As if graduating with your Ph.D., starting a National Research Council (NRC) postdoctoral fellowship, getting married in Nepal and organizing an international research seminar wasn’t already a full plate for Kent State University doctoral student Greta Babakhanova, how about a little dessert?
Greta Babakhanova of Kent State University is one of 55 young researchers from the United States who will attend the prestigious Lindau Nobel Laureate Meeting in Lindau, Germany.
“He shouldn't be embarrassed of being wrong. Science is all about being embarrassingly wrong.”
These words provided encouraging feedback from a physics professor to a first grade student who incorrectly answered his teacher’s follow-up question the day after a visit to Kent State University’s Active Learning Laboratory in Smith Hall.
First grade students in Mrs. Tonelli's class visit Smith Hall
Organic light-emitting diode technologies (OLEDs), a key technological feature in the display of many models of mobile phones and televisions already provide great image quality and high-resolution. But are they as efficient as they can be? Inspired by methods used in liquid-crystal technology, Kent State University researchers in the College of Arts and Sciences have developed new ways to improve OLED efficiency even more.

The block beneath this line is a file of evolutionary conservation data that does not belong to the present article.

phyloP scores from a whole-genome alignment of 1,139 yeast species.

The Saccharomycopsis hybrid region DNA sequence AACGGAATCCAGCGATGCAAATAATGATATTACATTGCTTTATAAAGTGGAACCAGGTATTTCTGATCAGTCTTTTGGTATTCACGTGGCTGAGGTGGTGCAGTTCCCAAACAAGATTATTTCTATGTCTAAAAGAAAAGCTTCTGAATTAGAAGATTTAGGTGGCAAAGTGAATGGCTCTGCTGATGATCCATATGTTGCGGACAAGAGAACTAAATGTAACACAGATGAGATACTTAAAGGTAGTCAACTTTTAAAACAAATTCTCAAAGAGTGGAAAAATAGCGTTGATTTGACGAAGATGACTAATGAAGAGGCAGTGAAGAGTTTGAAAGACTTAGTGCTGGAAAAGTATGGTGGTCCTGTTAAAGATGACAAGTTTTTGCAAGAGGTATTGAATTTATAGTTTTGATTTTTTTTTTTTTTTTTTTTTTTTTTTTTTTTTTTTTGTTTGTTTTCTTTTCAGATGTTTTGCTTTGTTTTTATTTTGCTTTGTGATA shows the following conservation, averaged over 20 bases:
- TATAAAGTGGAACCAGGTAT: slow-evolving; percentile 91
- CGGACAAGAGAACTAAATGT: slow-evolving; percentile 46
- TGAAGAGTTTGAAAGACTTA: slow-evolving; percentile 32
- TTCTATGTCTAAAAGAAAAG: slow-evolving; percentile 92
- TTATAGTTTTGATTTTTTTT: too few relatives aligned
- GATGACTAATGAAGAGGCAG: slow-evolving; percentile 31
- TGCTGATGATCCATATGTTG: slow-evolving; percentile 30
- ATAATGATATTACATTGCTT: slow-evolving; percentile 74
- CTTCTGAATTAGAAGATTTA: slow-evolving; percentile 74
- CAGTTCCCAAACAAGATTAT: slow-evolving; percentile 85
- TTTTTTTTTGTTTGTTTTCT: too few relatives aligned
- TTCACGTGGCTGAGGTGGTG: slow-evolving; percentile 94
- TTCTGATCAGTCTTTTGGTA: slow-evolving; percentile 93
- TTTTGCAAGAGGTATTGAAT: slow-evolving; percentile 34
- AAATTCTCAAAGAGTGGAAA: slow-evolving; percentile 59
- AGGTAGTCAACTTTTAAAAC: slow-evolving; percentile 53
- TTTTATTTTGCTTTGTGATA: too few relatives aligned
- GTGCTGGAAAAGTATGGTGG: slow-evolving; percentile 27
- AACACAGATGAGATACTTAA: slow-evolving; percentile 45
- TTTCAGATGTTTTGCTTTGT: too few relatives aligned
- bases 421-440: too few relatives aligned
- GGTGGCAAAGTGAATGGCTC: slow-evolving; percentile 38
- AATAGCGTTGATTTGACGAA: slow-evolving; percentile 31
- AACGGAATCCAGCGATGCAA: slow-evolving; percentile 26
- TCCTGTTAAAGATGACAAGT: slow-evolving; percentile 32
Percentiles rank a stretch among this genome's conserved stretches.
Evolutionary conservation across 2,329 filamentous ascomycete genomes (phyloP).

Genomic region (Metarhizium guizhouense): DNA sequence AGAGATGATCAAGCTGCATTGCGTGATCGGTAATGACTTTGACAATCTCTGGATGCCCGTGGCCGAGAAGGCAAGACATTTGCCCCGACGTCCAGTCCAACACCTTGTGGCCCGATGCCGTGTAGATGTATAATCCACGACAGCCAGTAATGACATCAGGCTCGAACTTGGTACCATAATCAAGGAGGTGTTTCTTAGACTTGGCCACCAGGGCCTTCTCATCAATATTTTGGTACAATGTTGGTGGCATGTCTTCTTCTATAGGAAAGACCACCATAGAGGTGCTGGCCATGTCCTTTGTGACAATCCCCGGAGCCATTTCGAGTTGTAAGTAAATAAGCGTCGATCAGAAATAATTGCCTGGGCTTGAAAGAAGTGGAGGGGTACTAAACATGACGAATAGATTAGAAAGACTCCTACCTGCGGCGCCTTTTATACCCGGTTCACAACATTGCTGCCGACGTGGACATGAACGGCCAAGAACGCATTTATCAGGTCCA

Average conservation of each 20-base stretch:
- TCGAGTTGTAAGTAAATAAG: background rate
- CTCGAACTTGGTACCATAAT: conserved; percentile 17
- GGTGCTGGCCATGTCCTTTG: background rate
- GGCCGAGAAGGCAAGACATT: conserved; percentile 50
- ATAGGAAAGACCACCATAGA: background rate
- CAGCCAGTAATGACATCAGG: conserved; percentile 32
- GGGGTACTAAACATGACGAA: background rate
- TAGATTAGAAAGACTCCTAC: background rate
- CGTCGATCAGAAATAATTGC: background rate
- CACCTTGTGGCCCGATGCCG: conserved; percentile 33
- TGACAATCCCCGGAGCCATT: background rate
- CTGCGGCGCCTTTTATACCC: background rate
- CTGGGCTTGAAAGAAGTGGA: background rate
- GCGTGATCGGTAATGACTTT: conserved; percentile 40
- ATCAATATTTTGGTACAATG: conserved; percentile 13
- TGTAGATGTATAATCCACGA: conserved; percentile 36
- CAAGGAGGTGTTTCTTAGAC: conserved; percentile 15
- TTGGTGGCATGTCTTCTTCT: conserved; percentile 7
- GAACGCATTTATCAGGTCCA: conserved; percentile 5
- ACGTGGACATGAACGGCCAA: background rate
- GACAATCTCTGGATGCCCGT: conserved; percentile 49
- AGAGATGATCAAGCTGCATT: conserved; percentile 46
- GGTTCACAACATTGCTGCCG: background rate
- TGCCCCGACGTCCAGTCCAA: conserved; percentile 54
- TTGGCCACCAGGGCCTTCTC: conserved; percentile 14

Congratulations to physics graduate student Michael Lomnitz, who received an award for 2015 under the Science Graduate Student Research (SCGSR) program, sponsored by the Office of Science of the US Department of Energy. The award has allowed him to spend a 12-month period at Lawrence Berkeley National Laboratory (LBNL), California, where he is carrying out research on particle detector technology with much higher spatial resolution than was previously po
Two Kent State University faculty members in the College of Arts and Sciences have been named 2014 fellows of the American Physical Society (APS) for their “exceptional contributions to the physics enterprise.” Fellowship in the APS is a distinct honor signifying recognition by one’s professional peers and is limited to no more than one-half of 1 percent of APS membership for a given y
Unlike in mathematics, it is rare to have exact solutions to physics problems.
“When they do present themselves, they are an opportunity to test the approximation schemes (algorithms) that are used to make progress in modern physics,” said Michael Strickland, Ph.D., associate professor of physics at Kent State University.
The Akron Council of Engineering and Scientific Societies (ACESS) selected Satyendra Kumar, Ph.D., professor of physics at Kent State University, to receive the Distinguished Award of Council. The award will be presented at the 66th Annual ACESS Honors & Awards Banquet on Nov. 7 at Guy's Party Center in Akron.